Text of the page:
No action was taken in the three separate attacks that occurred in Ratnapura in 2003. However, investigations remained ongoing.
No action was taken in the February 2004, attack against the World Vision office in Kebithigollwa, or the January 2004 arson attack against the Our Mother Most Pure Catholic shrine in Mattegoda.
In February 2004, a large crowd attacked an Apostolic Church at Boraluwewa in Kurunegala, and the church and workers' quarters were burned. Five men who were arrested for the attack remain free on bail. A hearing on this case was scheduled for July 11, 2005.
In April 2004, the Christian Fellowship Church at Wadduwa in Kaluthara district was attacked by a mob led by a Buddhist monk. The attackers threw rocks, attempted to assault worshippers with sticks, and damaged a police vehicle. The police have asked the monk for compensation for the vehicle, and the monk has agreed to pay for the damage; however, the police have not taken any action to settle the dispute between the church and the monk.
In May 2004, a crowd threatened the pastor of the Prayer Tower Church in Mahawewa in reaction to a rumor that he was building a Bible school. Police made no arrests during the period covered by this report.
In May 2004, a mob of armed men attacked the Assembly of God church in Yakkala and assaulted the church members. Police officials arrested three persons, and a trial is pending for September 2005.
On June 19 and 20, 2004, following the introduction of the Ministerial anti-conversion draft bill, large groups, including Buddhist monks, attacked the Christian Fellowship Church in Wadduwa. In response to the June 19 incident, police remained at the church for protection. On June 20, police also were attacked in their attempts to guard the church. Police issued an arrest warrant for one of the Buddhist monks involved in the June 20 attack, but at the end of the period covered by the report, they had not located him.
In August 2004, 3 days after receiving a death threat, Pastor Divakaran of the Foursquare Gospel Church in Gampola, Kandy discovered a fire at his bedroom window. Police investigated; however, no action was taken during the period covered by this report.
In October 2004, the Assemblies of God church in Yakkala, Gampaha district, had human excreta thrown at its outer wall. On November 14, police arrested two men allegedly involved with the attack and referred the matter to the mediation board for settlement.
In December 2004, a concert in Colombo featuring Indian film stars was forced to close down after a hand grenade was thrown at the performers, killing two spectators and injuring several others. Some Buddhist monks had demanded that the concert be cancelled because it coincided with the first death anniversary of a prominent monk. Police continue to investigate and have offered monetary rewards for information leading to an arrest; however, no action was taken during the period covered by this report.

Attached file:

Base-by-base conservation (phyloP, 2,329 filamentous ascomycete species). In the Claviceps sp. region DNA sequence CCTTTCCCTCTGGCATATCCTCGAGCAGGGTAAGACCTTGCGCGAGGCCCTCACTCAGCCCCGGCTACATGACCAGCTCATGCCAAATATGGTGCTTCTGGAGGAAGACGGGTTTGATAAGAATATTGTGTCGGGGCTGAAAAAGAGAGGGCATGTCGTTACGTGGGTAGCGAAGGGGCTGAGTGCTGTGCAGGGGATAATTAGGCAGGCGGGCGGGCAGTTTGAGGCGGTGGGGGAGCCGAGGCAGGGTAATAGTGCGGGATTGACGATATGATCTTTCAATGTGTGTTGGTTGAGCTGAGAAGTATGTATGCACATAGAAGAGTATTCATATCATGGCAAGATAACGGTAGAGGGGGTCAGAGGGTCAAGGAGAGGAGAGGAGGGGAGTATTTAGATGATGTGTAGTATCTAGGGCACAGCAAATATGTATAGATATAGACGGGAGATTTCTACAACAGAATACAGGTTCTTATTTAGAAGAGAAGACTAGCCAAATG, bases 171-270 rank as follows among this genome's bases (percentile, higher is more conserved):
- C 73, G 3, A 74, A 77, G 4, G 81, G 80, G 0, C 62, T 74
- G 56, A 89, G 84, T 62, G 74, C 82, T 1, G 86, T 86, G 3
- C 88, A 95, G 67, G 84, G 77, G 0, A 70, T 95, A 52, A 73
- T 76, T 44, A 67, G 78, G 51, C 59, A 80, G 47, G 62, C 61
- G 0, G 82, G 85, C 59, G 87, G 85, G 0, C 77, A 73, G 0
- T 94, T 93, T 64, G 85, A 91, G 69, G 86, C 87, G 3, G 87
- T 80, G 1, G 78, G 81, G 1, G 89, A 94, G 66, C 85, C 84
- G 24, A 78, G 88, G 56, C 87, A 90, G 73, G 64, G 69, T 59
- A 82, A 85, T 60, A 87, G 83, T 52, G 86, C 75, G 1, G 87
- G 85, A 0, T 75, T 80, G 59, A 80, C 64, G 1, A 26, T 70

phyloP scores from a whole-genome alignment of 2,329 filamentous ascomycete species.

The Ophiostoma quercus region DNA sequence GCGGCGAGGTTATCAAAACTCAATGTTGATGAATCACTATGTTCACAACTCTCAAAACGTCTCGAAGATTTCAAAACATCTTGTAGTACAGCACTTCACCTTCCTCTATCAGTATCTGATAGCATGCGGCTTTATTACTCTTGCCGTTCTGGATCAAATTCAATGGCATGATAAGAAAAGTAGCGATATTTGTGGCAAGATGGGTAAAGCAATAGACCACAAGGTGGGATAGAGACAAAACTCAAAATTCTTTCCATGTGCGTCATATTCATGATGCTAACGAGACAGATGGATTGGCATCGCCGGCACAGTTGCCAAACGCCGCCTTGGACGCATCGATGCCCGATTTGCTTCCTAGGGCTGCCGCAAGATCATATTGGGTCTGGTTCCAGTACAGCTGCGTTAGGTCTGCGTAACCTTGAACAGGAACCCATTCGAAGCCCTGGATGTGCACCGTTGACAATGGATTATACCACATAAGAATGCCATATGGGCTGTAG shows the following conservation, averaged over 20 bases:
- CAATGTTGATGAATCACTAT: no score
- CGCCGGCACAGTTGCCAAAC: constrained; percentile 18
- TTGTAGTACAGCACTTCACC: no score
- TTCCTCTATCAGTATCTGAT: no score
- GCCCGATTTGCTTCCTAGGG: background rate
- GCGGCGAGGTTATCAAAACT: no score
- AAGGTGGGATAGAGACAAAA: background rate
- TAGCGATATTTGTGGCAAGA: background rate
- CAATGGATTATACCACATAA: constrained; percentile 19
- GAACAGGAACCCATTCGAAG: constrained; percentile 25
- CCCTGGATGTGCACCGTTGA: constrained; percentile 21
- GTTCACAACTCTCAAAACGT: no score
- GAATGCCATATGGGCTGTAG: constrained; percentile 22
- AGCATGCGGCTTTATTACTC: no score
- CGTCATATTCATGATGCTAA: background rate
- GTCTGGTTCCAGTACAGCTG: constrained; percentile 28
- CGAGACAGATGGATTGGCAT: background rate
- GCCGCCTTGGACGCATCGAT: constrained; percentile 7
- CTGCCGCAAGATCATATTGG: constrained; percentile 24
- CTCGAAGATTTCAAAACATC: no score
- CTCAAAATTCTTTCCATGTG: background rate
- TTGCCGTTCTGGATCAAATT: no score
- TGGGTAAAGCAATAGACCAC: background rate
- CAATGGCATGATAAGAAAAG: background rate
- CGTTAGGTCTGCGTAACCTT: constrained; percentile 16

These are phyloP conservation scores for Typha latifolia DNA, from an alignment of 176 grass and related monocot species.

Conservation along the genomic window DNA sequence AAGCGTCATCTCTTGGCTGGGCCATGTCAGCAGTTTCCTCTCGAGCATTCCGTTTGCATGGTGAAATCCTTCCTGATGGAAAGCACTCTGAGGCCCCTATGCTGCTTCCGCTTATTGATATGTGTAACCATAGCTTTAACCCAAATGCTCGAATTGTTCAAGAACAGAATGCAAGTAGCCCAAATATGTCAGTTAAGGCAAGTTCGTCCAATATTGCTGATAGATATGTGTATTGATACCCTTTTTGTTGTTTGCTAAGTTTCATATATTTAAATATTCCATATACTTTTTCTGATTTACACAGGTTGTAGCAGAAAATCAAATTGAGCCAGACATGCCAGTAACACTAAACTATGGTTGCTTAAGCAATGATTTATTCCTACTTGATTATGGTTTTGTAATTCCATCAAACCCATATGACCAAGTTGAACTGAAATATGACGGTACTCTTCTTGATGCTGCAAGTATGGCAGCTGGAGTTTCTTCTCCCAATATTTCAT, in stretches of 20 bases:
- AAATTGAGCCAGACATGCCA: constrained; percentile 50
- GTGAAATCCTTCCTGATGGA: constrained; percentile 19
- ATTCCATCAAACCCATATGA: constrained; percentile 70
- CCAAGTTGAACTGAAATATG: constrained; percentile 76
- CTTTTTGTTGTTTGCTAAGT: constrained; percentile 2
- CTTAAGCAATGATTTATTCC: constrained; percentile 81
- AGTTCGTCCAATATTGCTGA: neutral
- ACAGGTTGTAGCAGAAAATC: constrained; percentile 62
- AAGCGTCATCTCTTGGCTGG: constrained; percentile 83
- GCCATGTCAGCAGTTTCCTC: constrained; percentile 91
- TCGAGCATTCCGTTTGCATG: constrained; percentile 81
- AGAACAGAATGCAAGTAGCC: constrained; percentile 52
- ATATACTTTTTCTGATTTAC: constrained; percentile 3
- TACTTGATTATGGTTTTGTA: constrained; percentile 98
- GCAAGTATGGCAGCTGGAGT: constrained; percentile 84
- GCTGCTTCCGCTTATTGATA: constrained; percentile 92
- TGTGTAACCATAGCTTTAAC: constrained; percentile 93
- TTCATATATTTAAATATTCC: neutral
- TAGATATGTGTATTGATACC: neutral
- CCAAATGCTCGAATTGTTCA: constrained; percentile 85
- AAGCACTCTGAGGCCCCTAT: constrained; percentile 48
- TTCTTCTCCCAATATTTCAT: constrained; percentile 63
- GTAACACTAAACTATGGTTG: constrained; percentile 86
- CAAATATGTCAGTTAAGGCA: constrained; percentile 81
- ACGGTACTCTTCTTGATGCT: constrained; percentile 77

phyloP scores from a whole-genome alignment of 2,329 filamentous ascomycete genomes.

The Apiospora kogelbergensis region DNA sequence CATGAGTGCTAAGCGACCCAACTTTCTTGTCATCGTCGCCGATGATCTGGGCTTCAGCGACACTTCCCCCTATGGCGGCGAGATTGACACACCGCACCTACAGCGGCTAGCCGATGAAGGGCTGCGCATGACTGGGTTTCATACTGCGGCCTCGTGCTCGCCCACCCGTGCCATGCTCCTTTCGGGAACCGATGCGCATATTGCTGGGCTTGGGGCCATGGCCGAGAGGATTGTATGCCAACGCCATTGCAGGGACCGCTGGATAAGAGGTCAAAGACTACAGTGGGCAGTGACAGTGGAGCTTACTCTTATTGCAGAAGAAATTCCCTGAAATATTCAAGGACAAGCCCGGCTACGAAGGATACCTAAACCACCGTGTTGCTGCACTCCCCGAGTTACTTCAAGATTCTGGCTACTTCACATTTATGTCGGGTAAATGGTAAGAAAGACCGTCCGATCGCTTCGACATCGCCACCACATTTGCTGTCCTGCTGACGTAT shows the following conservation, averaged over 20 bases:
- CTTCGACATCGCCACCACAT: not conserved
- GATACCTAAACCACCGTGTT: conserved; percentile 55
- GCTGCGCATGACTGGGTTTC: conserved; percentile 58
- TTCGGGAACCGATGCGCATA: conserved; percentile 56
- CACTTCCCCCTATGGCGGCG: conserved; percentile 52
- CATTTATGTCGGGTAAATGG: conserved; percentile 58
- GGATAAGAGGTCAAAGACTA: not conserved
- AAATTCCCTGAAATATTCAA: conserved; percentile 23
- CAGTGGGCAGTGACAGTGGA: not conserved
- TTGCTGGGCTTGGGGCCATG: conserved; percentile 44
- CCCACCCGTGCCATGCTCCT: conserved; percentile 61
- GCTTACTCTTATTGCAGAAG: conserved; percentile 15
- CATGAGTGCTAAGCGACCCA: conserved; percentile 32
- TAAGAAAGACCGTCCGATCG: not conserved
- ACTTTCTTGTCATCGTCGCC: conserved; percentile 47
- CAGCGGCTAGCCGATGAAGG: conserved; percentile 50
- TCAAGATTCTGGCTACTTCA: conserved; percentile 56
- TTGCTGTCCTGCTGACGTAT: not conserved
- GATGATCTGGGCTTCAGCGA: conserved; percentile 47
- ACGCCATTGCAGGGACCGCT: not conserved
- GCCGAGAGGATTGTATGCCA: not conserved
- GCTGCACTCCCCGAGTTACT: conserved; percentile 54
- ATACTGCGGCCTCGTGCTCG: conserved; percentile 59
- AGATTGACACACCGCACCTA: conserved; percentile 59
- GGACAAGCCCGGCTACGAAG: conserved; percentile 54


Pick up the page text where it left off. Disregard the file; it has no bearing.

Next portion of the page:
In December 2004, St. Michael's Catholic Church in Kutwana, Colombo district, was set on fire. This was the third attack against the church since 2003. Police made no arrests during the period covered by this report.
On April 25, police arrested Mohamed Nilam, a Muslim, for stoning and damaging a statue of Buddha, in Nugegoda in the outskirts of Colombo. The Magistrate released Nilam on bail and ordered him to report to the police every Sunday morning. The next hearing was scheduled for August 23, 2005.
On May 1, a Buddhist monk-led mob attacked the Zion Prayer Center in Balapitiya, in Galle district. The pastor's wife and two other women were seriously injured in the attack, and furniture and the electric sound system were damaged. The pastor, who was away from the prayer center at the time of the attack, filed a complaint, which was referred to the Mediation Board. No further action was taken during the period covered by this report.
On the evening of June 5, villagers threw bottles at the newly purchased home of the pastor of the Assembly of God church in Ambalangoda in Galle district. On June 6, following an argument between a mob of approximately 30 and the pastor, the mob attacked the pastor's home, causing damage to the windows and fence. The mob, which had grown to more than 50 persons, assaulted the pastor and his brother and stole the pastor's mobile telephone and more than $2,000 (SLR 200,000) from the men. The home was also vandalized and a Buddha statue and lamps were placed on the property. Police investigated, promptly removed the statue and lamps, and arrested 6 persons who remained free on bail at the end of the period covered by this report. A trial is scheduled for November 28.
There is no indication of preference in employment in the public sector on the basis of religion.
Section IV. U.S. Government Policy
The U.S. Government discusses religious freedom issues with the Government in as part of its overall policy to promote human rights. U.S. Embassy officials regularly met with representatives of all the country's religious groups to review a wide range of human rights, ethnic, and religious freedom issues. During the period covered by this report, Embassy representatives met with government officials at the highest level to express U.S. Government concern about the attacks on Christian churches and to discuss the anti-conversion issue. On several occasions, the Assistant Secretary for Democracy, Human Rights, and Labor and the Ambassador at Large for International Religious Freedom discussed the anti-conversion issue with the country's ambassador to the United States.
The U.S. Government is a strong supporter of the peace process launched by the Government, and the Embassy encourages the interfaith efforts by religious leaders to promote a peaceful resolution of the conflict.